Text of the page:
Knausgård does not stop with sharing his unpleasant traveling experience just there. Later, he talks about his memories from the final part of his trip: “But the last part of the journey was more difficult, I got lifts of thirty-odd kilometers at a time, by eleven in the evening I had advanced no further than Lokken, and I decided to sleep on the beach.” (Knausgård, 2010, p. 5). As he goes on about his experience sleeping on the beach, he says that “It was unpleasant, anyone could stumble across me out here, that was how I felt, but I was so tired after the last few days that in an instant I was gone, as if someone had blown out a candle” (Knausgård, 2010, p. 5).
While on blogs, time at the beach is usually described as romanticized part of the journey (Figure 5) and as a positive experience, Knausgård continues: “I woke to rain. Cold and stiff, I struggled out of the sleeping bag, pulled on my trousers, packed everything and set off for the town” (Knausgård, 2010, p. 5). Later, he talks about more downfalls of his journey: “The sky was grey, there was a light, almost imperceptible drizzle, I was freezing cold and walked fast to generate some heat. I’d had a dream and the images were still tormenting me” (Knausgård, 2010, p. 6).
The influence of the internet on literature and vice versa
While Knausgård proved to be quite open not only about positive but also about the negative experiences of his traveling, such as, for example, lack of money, extreme heat, poor conditions, etc., young travel bloggers were not as willing to share the unpleasant sides of their journeys. If we look at the latter, it could be said that there is a certain pattern of behaviour online among those who frequently share their traveling experience. This tendency seems like an unwritten rule, perceived as a norm by the members of the traveling community. It is a matter of "enoughness": “One has to “have” enough of the emblematic features in order to be ratified as an authentic member of an identity category” (Blommaert & Varis, 2015). Knausgård, however, proved to be more truthful with his readers.
Through the comparison it was possible to recognize the different ways in which the bloggers and Knausgård present reality. It is evident that Knausgård's literary environment proved to be more truthful in its reflection on real-life situations. After looking at the contents of Some rain must fall and some of the most popular travel bloggers on Instagram, the main difference between social media representations and Knausgård comes through. In many instances nowadays there is talk about blogging not being able to reflect a truthful picture of reality with its ups and downs, which could even lead to mental problems that internet users may encounter looking at the pretty image of the influencers. Knausgård, on the other side, shows both life’s highlights and its downsides, which, in some sense, makes his literary works more truthful than the internet’s blogging sphere. Some critics say of Knausgård that “[h]is banal epiphanies satisfy because of his acknowledgment that life includes the random, the inexplicable and the ugly” (Kellaway, 2016).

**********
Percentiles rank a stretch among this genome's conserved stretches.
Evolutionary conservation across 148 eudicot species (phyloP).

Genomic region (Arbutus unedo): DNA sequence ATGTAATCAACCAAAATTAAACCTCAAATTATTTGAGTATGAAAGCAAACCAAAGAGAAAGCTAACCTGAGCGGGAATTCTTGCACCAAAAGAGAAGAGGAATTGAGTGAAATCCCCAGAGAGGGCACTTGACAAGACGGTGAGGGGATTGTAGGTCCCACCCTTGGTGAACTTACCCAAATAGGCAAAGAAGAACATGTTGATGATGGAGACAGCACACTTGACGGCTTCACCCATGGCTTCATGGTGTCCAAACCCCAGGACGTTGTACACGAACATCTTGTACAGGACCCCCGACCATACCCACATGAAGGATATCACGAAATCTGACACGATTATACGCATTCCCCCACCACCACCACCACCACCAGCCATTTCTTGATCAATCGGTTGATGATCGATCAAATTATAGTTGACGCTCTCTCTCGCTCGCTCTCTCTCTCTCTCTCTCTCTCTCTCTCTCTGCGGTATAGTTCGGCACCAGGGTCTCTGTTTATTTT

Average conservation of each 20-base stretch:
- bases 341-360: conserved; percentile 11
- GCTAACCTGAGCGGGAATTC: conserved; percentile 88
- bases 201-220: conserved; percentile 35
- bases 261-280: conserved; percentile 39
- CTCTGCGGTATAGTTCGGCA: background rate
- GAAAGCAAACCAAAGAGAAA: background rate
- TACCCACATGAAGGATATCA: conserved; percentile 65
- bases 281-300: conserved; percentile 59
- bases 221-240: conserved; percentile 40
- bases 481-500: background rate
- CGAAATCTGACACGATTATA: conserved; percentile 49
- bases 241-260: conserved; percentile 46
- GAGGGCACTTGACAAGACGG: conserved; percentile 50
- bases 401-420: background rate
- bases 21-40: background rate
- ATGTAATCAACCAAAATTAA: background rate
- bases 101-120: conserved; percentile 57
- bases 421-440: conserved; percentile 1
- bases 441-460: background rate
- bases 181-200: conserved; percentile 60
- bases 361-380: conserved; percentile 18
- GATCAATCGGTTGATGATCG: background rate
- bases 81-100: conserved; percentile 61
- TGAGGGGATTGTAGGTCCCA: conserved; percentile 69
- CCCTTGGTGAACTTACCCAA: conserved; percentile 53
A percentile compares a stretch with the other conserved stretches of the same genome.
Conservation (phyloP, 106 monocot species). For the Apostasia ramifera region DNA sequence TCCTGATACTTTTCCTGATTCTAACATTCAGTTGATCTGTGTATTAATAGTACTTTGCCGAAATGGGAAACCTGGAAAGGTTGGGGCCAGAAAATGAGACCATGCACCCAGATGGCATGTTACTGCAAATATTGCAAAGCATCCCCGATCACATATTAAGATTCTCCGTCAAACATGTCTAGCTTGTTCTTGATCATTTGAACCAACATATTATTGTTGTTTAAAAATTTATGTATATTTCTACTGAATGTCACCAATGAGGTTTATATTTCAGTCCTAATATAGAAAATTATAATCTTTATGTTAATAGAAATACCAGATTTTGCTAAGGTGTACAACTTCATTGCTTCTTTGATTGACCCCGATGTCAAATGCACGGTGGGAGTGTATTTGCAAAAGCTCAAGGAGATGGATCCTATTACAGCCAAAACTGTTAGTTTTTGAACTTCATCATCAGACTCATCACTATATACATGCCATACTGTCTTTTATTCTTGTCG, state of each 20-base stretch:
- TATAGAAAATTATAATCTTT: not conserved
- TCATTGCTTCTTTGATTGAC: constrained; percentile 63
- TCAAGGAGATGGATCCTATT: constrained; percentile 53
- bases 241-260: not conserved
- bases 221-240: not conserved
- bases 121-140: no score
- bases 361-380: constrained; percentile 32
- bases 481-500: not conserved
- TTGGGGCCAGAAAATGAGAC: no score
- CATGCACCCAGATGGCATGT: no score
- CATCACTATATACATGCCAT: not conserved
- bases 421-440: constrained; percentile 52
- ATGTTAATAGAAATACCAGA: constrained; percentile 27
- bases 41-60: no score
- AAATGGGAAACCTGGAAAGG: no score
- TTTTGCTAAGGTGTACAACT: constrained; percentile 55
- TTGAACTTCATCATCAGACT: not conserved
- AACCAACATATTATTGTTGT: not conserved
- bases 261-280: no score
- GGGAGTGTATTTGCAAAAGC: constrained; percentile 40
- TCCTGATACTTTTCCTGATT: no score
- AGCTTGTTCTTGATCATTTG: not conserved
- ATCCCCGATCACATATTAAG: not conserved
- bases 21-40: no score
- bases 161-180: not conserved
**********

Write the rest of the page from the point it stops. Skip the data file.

What wasn’t a part of this paper’s research question, but still differed massively between Knausgård and the bloggers is the fact that the latter have a different attitude towards home. “Yet, the relationship these bloggers have with their Western homes and backgrounds is more complex. These are perpetual travelers, and the question arises whether or not they want to go home at all” (Van Nuenen, 2016, p. 62). Knausgård, on the other hand, is highly interested in going home, he needs to go home. Looking at the travel bloggers, this part of their adventure is mostly left uncovered. The audience does not know when and where exactly the trip ends, they only witness the process. Sometimes it may seem as if the bloggers have a never-ending cycle of traveling. Knausgård does not focus on traveling, but rather on his "normal" everyday life at home. He is willing to go back to Norway. This is strongly evident if we look at both kinds of texts since the motives for a specific type of writing influence the parts the writers covered.
If we look at Knausgård’s Some rain must fall, we must ask: would he make the same choices if at the times of his journeys active social media activity existed? Would the 19-year-old character make the same decisions in the world of competition for media attention, likes, follows, and shares, which influence not just one's online popularity but also their offline income? However, since his format choice is clearly defined, this makes it hard to answer these questions.
Knausgård's truthfulness is actually "the truth of fiction": he constructs a character resembling himself at a younger age (but essentially not the same person he was as that age), and he constructs a narrative about traveling that is part of a whole novel project. It gives the reader the impression of truthfulness, honesty, and authenticity—but that is the effect of very good writing.
The bloggers, on the other hand, write about real things as they happen, they include pictures that increase the tendency to perceive things as being real. But their unproblematized narratives use the fictional language of the neoliberal media culture they grow up in. So, what seems real and true is mediated through Facebook and Instagram dominant discourses of representation.